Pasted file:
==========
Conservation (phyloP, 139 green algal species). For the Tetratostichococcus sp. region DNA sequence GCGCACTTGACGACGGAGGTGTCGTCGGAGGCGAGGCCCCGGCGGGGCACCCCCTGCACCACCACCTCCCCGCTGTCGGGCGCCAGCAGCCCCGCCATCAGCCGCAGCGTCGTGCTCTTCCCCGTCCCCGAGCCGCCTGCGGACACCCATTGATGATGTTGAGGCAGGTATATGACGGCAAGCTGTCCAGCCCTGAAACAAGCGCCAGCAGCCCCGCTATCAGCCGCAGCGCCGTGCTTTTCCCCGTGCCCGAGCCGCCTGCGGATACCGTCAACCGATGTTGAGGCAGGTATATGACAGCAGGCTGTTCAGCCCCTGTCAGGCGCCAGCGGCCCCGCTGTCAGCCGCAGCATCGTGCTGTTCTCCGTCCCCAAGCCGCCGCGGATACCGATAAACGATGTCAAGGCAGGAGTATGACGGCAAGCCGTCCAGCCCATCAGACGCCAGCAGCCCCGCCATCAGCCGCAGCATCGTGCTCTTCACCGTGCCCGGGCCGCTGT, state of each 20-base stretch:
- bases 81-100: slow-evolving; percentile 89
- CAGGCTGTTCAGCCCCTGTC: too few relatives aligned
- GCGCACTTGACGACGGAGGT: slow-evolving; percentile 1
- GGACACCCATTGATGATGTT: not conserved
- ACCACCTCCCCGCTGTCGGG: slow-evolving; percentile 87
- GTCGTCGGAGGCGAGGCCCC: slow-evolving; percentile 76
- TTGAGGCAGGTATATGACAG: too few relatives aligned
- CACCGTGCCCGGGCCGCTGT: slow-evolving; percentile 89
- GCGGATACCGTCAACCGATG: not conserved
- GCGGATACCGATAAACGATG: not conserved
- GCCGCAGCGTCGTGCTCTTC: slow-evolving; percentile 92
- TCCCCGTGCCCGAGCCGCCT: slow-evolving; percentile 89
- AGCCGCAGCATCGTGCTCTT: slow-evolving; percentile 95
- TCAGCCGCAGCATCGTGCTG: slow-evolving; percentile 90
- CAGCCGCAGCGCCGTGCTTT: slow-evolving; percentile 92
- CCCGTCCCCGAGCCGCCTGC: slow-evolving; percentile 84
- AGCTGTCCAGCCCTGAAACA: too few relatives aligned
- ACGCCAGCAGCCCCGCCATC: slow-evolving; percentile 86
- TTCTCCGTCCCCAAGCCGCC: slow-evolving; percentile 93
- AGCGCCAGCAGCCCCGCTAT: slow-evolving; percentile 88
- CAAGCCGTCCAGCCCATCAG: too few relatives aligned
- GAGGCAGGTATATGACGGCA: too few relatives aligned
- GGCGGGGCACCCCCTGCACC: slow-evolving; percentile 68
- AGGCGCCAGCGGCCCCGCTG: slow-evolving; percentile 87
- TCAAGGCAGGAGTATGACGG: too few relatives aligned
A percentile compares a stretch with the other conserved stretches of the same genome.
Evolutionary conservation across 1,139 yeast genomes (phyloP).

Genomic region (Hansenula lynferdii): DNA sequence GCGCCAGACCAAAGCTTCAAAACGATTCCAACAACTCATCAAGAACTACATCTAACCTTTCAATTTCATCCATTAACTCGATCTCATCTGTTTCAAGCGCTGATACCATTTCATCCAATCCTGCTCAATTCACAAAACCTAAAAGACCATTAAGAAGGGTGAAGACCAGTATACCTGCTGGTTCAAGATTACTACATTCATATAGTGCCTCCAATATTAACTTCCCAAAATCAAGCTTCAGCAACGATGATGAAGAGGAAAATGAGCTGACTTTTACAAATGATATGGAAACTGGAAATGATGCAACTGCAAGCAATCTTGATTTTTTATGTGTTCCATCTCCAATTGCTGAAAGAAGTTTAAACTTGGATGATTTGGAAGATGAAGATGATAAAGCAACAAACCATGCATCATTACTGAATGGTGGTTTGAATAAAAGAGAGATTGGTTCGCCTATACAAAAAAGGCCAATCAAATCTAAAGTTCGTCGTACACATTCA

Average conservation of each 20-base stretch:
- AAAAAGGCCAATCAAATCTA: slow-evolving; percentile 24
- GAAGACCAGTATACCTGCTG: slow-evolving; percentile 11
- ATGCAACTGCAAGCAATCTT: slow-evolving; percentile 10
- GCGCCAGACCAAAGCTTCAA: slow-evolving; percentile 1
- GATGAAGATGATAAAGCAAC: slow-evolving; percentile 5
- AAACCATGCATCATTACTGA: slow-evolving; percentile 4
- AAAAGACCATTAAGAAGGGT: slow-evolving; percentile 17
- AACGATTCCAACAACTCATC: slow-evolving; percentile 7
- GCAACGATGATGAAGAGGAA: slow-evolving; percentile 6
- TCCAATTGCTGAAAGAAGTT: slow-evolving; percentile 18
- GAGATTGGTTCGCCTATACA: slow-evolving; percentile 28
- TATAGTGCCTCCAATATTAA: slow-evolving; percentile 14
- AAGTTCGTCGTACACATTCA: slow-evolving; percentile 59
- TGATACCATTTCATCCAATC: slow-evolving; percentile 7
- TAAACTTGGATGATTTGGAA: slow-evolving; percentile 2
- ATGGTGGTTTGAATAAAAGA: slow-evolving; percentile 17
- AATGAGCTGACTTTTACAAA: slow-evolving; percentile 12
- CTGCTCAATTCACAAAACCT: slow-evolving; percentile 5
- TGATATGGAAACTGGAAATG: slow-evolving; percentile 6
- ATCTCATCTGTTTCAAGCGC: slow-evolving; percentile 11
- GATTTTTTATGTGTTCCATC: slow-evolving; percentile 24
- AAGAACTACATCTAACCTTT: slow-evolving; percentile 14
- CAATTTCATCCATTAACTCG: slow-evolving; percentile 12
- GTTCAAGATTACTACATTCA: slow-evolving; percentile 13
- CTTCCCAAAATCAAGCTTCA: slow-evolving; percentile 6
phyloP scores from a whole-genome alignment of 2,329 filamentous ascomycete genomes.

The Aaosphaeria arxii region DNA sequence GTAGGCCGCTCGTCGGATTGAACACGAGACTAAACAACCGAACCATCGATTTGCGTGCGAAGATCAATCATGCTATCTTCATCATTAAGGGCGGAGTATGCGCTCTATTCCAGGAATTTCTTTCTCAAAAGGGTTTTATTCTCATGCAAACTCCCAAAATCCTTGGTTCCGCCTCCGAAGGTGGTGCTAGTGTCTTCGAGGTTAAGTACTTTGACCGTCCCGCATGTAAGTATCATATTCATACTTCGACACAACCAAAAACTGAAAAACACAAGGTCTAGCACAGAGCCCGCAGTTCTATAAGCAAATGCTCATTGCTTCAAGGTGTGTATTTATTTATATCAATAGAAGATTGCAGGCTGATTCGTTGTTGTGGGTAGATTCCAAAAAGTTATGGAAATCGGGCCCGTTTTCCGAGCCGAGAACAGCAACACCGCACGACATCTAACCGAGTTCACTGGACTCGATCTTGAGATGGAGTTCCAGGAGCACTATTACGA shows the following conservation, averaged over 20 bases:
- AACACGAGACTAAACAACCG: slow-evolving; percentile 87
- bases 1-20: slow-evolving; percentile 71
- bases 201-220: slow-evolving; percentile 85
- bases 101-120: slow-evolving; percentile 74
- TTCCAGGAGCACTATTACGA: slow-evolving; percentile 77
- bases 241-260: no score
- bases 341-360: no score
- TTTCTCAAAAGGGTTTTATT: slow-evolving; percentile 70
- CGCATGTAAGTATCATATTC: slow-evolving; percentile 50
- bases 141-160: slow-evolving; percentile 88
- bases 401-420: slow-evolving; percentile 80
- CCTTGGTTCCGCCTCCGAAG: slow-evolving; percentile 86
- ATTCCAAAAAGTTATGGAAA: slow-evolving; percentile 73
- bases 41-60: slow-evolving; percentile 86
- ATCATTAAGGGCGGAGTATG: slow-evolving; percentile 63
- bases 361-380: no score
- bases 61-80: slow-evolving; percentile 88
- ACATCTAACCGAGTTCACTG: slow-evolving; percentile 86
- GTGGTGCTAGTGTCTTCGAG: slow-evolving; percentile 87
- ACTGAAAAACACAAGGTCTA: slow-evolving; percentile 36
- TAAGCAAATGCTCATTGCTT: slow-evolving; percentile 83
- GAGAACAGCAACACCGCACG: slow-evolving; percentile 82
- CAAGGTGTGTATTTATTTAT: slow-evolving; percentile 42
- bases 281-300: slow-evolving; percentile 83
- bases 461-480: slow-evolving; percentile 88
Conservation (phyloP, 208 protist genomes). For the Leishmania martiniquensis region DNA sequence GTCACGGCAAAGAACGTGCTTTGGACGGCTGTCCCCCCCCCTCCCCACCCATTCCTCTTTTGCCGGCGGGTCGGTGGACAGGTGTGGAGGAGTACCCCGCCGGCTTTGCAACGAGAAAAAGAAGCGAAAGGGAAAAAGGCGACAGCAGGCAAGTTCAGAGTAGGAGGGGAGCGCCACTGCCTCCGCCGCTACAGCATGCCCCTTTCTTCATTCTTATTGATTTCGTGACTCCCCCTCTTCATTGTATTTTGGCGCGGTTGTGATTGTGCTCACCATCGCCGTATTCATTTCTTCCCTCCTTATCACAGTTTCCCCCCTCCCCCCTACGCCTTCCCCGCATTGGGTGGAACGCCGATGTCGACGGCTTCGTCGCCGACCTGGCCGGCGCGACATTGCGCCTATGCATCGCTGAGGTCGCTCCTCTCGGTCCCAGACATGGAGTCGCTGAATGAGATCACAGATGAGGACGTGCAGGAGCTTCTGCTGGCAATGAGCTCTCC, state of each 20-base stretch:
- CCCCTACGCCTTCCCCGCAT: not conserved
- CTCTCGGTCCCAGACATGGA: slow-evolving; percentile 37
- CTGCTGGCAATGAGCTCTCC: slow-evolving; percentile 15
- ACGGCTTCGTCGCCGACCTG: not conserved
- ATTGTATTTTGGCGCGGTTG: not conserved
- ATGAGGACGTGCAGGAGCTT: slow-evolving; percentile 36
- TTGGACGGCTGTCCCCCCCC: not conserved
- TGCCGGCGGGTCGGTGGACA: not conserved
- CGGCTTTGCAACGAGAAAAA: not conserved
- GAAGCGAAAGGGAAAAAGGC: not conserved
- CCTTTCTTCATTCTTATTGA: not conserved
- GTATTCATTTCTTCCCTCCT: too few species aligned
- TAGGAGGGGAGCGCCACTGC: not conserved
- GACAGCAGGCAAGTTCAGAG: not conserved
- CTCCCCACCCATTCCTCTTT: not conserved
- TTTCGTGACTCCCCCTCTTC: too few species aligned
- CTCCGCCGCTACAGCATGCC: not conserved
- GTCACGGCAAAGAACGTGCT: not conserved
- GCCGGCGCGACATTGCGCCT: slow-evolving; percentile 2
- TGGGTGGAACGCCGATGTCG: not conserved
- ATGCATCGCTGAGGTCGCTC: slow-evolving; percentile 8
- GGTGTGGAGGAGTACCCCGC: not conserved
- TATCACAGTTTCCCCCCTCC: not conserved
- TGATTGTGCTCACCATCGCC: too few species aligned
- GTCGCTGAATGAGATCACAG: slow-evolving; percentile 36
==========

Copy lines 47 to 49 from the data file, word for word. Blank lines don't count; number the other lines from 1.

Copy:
- AATGAGCTGACTTTTACAAA: slow-evolving; percentile 12
- CTGCTCAATTCACAAAACCT: slow-evolving; percentile 5
- TGATATGGAAACTGGAAATG: slow-evolving; percentile 6